Some linkage, with notes:
  • It’s been a big week at Free Press headquarters, as we’ve seen one of our signature issues – Net Neutrality – make huge strides toward becoming the law of the land.  I remember well when the Save the Internet campaign washed across the web back in 2006. I didn’t know much about Free Press then, but thanks to the campaign I knew about Net Neutrality and how important it was to protect the open Internet. It’s a great feeling to now be so involved in the issue, and helping it become a reality.

With a solid statement by FCC Chairman Julius Genachowski and followup statements from President Obama and some top congressional leaders (including Nancy Pelosi), it looks like, at the very least, the FCC is going to inscribe these rules in stone. That will be the cap of some very hard work by my colleagues over the years. Needless to say, there’s been a lot of backslapping in the office.

If this whole notion of network neutrality is a bit much for you to grasp, some recommended reading.  First, check out the New Yorker’s interview with Genachowski himself, in which the Chairman does a good job of laying out some fairly wonky arguments.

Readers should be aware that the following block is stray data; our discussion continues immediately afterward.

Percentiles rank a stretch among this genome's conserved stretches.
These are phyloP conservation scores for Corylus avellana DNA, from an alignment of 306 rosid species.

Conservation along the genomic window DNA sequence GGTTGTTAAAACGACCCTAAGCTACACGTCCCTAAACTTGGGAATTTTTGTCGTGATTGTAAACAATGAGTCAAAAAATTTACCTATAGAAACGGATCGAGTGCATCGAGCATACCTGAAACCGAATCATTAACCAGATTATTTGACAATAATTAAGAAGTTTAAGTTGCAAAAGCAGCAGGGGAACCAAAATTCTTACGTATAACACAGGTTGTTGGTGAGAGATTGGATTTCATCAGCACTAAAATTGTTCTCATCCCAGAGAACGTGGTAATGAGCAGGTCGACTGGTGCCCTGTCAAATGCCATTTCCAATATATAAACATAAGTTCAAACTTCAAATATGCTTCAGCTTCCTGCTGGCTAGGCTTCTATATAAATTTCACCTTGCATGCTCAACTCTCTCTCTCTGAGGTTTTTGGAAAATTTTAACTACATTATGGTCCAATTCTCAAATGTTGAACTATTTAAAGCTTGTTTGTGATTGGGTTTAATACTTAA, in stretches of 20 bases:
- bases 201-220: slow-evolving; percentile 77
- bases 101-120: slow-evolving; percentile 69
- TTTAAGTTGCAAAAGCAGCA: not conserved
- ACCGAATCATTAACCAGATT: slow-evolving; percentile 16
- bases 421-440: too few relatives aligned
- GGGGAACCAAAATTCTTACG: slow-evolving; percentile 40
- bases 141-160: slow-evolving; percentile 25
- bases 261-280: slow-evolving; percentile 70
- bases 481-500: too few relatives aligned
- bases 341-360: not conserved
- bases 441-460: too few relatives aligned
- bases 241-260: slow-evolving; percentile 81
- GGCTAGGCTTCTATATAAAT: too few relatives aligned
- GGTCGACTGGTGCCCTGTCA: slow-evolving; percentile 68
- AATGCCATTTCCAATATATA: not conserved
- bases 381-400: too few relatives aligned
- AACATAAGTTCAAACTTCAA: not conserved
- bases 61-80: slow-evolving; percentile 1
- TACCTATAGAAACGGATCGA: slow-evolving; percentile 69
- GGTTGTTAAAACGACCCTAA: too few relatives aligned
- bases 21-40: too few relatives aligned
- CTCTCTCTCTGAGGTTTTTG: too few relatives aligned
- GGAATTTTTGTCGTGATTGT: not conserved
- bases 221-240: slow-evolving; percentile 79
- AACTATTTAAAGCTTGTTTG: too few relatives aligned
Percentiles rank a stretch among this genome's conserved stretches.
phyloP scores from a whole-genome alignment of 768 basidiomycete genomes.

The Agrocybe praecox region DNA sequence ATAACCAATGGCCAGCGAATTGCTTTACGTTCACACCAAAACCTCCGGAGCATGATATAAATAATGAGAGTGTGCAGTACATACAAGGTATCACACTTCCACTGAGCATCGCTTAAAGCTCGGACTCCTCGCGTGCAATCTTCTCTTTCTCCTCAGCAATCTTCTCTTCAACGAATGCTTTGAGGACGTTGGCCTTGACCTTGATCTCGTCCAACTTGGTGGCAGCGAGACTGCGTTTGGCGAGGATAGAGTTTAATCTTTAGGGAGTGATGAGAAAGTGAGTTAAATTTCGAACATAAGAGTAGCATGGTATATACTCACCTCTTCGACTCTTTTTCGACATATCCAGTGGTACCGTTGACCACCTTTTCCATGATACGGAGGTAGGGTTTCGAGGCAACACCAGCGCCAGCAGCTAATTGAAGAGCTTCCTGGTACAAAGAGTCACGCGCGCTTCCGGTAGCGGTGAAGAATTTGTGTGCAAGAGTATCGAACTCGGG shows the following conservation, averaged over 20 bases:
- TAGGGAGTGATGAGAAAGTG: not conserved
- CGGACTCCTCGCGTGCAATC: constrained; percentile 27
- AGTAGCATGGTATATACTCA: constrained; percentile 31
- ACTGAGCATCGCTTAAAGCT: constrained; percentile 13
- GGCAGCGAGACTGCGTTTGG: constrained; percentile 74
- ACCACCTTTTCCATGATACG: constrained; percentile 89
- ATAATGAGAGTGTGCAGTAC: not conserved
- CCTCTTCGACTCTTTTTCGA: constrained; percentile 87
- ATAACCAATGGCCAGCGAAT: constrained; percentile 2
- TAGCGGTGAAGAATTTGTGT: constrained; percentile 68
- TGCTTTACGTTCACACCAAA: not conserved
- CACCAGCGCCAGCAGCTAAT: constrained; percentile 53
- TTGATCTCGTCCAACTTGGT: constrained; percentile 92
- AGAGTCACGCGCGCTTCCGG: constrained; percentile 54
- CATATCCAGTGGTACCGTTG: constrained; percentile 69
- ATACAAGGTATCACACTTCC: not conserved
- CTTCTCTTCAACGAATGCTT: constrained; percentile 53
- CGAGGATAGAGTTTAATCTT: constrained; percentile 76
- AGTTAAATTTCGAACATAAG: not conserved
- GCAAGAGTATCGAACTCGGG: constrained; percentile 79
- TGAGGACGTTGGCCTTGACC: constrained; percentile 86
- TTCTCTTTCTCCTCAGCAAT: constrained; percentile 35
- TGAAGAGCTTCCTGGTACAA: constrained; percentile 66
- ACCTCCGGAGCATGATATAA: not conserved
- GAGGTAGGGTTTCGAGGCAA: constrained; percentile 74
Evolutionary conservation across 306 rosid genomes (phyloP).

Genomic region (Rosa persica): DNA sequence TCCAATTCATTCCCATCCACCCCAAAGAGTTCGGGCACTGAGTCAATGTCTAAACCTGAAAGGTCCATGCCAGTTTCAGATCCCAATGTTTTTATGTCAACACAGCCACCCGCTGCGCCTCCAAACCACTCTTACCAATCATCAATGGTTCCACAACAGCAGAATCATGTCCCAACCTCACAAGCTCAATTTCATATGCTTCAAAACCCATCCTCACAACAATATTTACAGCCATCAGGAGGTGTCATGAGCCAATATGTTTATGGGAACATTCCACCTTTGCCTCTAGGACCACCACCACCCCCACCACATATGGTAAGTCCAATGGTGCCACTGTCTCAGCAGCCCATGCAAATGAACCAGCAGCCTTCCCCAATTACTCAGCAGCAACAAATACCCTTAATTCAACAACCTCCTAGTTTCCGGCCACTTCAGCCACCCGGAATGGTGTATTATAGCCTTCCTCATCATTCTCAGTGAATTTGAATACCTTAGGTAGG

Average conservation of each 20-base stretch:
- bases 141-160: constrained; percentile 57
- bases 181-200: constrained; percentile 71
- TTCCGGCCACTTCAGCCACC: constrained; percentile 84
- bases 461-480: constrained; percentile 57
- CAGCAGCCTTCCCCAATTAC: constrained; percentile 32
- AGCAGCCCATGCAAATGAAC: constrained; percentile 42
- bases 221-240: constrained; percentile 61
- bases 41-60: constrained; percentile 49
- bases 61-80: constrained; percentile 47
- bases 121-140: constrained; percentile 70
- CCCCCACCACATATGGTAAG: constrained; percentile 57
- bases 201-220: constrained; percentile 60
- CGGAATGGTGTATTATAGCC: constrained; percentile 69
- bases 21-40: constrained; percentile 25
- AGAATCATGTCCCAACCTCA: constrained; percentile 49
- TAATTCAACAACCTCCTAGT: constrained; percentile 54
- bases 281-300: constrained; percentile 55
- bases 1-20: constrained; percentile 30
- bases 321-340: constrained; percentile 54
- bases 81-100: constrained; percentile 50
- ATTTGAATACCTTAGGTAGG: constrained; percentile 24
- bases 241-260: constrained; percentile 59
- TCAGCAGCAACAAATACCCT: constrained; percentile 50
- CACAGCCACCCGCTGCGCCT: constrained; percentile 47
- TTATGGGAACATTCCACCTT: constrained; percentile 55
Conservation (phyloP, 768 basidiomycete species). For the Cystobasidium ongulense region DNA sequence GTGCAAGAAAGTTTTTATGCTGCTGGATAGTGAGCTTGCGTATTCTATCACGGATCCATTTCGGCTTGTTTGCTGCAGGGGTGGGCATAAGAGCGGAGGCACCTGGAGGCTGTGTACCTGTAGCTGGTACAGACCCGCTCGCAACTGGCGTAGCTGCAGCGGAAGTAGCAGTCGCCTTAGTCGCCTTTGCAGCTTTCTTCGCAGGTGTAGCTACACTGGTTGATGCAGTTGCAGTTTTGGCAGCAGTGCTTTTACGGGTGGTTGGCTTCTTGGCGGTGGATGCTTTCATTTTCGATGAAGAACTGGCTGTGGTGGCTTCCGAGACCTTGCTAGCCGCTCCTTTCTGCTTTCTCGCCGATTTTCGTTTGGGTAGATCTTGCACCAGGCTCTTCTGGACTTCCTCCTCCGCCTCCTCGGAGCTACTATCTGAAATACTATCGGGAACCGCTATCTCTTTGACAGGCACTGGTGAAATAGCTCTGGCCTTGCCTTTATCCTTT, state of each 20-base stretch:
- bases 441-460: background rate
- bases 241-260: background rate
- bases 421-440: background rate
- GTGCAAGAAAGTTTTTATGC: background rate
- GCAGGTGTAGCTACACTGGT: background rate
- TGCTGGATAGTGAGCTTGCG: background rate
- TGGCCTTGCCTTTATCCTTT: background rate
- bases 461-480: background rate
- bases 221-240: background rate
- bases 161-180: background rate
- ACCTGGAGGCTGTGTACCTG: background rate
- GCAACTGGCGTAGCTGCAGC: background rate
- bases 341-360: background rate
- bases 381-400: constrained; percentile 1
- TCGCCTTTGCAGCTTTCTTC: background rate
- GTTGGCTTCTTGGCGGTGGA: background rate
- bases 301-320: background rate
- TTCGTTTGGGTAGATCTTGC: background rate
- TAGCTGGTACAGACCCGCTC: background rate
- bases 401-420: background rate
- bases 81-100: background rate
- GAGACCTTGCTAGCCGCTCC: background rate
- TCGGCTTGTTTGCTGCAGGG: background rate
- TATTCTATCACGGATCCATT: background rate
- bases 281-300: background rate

Then, see David Weinberger’s excellent posts on the issue. Weinberger is justifiably excited, as the open web is at the very core of what he’s been writing about for more than a decade. His good-natured, intellectual brand of humor almost – almost – hides his contempt for the telecoms that want to protect their fiefdoms and decide what content we can access, and when. Almost. (See the astroturf BroadbandforAmerica for a sense of the disingenuouses of the big ISPs).

  • Seth Godin is valuing non-profits’ success with social media by the number of Twitter followers they have. Ok, so it’s not that simple, but he doesn’t go a whole lot deeper than that. As you might expect, nonprofit techies aren’t happy.

  • Want to get retweeted? Here’s how. It might seem cheesy to work so hard for a retweet, but if you’re in the advocacy business it pays to get other people to spread your message for you.

  • An oldie and a goodie: McSweeney’s on Email Addresses It Would Be Really Annoying To Give Out on the Phone. One of my favorites: